Policy, personal and organisational change: Theorising how a leader can find balance within competing narratives

Abstract:
School leadership can be an emotional rollercoaster. This paper examines the significant moments for a school leader when leading a school reform towards a growth mindset in a climate of systemic accountability. Accountability demands can create disequilibrium for leaders, particularly when such demands create dissonance between the public narrative of educational performance and the leader’s ontological narrative of educational purpose. Margaret Somers’ narratives of identity are used to understand and explore how a school leader was able to balance a public narrative of accountability expectations, with a conceptual narrative of a Growth Mindset concept identified by Carol Dweck, with the leader’s ontological narrative. A Queensland school leader’s daily reflective journal that identified the narrative moments of leading policy change was analysed through Margret Archer’s theoretical lens of reflexivity. Reflexivity was defined as a distinctive human power to prioritise concerns and commitments through the three Ds of discernment, deliberation and dedication. By using these conceptual tools the emotional labour of school leadership of change was represented and analysed in a series of narrative vignettes. The change leader experienced several conflicting emotions. Emotional responses, in particular those relating to anger, frustration, excitement and self-doubt, were analysed to identity those moments that assisted in bringing about change. By understanding the reality of emotional labour for school leaders, the emotional balancing act of leading policy change can be better understood. Another finding was the helpfulness of conceptualising the emotional balancing act in terms of three narratives. The public and ontological narratives were actively being brought into balance by the change leaders’ conceptual narrative that was continually being shaped by the leader’s reflexive deliberation. By further understanding the complexity of change leadership, this study can inform leaders and policy makers how to make sense of the messiness of change leadership. This research inquiry has relevance for understanding how reflexive approaches, based on an understanding of the effect of emotions, learning principles and narrative identity to change leadership may support school leaders in their complex roles.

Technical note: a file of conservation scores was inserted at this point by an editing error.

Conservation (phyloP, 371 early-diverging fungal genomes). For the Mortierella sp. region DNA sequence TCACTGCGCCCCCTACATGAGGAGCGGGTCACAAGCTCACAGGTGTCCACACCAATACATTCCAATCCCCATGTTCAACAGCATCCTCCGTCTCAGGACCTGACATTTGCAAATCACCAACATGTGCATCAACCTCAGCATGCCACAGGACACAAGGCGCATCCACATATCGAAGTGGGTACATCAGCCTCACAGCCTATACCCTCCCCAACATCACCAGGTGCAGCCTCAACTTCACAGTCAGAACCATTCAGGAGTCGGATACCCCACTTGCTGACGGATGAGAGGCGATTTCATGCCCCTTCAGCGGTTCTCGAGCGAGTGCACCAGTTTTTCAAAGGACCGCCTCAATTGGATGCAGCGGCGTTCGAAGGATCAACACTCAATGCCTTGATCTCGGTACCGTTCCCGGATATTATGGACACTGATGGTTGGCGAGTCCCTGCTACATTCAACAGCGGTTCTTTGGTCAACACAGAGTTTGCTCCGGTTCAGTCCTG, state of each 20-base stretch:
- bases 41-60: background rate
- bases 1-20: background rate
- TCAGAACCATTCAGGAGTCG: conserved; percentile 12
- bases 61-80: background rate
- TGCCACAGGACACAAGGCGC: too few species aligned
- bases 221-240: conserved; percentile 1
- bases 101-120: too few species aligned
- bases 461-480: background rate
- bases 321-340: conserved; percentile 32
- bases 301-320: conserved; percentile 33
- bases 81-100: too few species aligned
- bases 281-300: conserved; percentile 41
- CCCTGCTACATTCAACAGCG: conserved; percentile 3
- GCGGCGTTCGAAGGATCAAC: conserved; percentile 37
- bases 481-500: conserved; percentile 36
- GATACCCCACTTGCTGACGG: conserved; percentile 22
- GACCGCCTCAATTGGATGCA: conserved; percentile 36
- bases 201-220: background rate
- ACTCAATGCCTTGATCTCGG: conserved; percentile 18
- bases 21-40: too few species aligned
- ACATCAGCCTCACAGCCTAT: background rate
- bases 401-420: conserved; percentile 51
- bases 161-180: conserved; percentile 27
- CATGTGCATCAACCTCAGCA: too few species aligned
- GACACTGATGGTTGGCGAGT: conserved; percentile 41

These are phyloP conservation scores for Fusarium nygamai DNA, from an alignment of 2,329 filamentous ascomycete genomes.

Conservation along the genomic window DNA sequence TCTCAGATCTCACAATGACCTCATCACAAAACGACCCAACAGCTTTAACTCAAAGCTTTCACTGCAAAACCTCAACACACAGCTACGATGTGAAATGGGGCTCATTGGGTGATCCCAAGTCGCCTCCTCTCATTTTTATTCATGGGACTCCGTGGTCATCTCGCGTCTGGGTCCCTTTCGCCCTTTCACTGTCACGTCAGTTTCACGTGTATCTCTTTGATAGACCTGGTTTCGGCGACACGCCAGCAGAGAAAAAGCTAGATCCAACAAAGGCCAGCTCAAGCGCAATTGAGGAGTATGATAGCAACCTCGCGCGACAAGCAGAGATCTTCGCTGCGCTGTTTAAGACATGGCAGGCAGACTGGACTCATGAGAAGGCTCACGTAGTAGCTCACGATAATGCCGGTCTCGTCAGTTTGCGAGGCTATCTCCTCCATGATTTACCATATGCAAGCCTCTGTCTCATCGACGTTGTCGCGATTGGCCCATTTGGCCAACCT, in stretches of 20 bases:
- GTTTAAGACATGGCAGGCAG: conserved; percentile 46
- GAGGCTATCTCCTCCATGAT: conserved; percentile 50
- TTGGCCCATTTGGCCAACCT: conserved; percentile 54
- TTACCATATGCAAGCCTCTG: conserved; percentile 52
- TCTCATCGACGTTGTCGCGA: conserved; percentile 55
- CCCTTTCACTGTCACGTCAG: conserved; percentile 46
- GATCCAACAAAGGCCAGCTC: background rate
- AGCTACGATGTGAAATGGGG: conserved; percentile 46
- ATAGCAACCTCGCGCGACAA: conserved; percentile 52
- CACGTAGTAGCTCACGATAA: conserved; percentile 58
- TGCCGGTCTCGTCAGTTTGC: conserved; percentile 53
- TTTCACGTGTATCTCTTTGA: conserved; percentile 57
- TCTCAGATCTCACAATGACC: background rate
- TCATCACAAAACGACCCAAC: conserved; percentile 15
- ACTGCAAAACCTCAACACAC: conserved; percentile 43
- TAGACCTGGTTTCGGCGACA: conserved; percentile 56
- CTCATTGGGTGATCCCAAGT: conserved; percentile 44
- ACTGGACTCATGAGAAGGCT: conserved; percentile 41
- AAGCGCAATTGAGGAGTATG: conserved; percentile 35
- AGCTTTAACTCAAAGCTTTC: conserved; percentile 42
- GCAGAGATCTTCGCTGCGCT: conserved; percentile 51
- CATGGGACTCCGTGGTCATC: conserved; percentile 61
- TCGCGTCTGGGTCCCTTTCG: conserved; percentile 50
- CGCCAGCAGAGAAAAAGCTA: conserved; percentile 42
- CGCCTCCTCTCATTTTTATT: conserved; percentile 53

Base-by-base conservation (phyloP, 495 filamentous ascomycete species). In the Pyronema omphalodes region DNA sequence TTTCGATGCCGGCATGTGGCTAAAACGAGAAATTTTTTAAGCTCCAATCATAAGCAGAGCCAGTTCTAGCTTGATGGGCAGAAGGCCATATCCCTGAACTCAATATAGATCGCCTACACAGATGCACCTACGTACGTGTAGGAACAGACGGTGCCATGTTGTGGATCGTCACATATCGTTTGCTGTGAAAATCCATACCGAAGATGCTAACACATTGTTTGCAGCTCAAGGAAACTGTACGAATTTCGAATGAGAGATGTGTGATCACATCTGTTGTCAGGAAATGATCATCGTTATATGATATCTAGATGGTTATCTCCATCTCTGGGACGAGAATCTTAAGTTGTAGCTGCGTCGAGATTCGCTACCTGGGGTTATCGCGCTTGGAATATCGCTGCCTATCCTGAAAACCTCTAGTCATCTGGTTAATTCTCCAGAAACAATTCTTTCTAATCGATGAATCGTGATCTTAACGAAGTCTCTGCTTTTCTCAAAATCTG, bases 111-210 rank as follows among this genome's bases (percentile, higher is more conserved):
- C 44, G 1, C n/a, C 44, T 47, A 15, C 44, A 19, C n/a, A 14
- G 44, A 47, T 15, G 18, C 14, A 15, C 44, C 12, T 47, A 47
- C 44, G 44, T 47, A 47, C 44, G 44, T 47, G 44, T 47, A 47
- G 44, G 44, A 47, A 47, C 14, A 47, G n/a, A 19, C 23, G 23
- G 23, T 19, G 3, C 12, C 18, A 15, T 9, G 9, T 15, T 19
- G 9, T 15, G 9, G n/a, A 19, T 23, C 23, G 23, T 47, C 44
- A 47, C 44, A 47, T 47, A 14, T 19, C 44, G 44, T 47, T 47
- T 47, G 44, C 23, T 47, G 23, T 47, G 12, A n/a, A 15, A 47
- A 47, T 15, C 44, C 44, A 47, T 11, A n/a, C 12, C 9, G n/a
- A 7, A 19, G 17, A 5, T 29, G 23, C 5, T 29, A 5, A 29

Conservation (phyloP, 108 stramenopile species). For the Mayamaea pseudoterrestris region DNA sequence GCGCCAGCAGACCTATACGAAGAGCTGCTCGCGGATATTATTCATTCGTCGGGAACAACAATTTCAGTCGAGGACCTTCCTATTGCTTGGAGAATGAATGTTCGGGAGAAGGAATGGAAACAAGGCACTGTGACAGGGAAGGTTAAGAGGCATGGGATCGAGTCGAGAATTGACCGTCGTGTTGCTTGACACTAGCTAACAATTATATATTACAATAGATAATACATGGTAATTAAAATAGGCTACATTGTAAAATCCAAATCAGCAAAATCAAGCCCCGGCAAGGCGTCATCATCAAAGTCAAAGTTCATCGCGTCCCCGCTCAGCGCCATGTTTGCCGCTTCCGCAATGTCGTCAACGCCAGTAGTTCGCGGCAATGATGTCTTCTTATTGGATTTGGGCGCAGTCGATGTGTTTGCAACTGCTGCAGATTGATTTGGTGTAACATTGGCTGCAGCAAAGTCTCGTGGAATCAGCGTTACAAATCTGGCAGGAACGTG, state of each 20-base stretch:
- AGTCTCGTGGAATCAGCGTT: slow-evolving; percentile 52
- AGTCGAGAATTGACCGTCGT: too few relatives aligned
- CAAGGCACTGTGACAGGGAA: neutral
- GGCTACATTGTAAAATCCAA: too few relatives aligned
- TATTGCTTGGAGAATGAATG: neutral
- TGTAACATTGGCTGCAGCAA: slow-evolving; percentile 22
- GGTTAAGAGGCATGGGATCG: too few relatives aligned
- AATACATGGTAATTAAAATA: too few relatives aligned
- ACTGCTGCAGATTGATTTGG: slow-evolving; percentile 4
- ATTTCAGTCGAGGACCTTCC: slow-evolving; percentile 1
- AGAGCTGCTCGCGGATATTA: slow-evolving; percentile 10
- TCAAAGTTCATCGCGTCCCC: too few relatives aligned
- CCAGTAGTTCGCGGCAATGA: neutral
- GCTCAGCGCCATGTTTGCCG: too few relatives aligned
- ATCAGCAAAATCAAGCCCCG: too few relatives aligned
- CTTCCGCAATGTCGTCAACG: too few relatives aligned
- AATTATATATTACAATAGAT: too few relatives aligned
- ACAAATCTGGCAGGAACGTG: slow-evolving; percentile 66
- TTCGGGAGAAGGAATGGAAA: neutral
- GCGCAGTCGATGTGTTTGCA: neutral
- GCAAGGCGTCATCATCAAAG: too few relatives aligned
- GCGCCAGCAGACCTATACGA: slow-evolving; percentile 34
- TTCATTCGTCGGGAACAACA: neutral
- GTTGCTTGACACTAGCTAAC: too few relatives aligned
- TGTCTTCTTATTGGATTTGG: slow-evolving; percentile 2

Back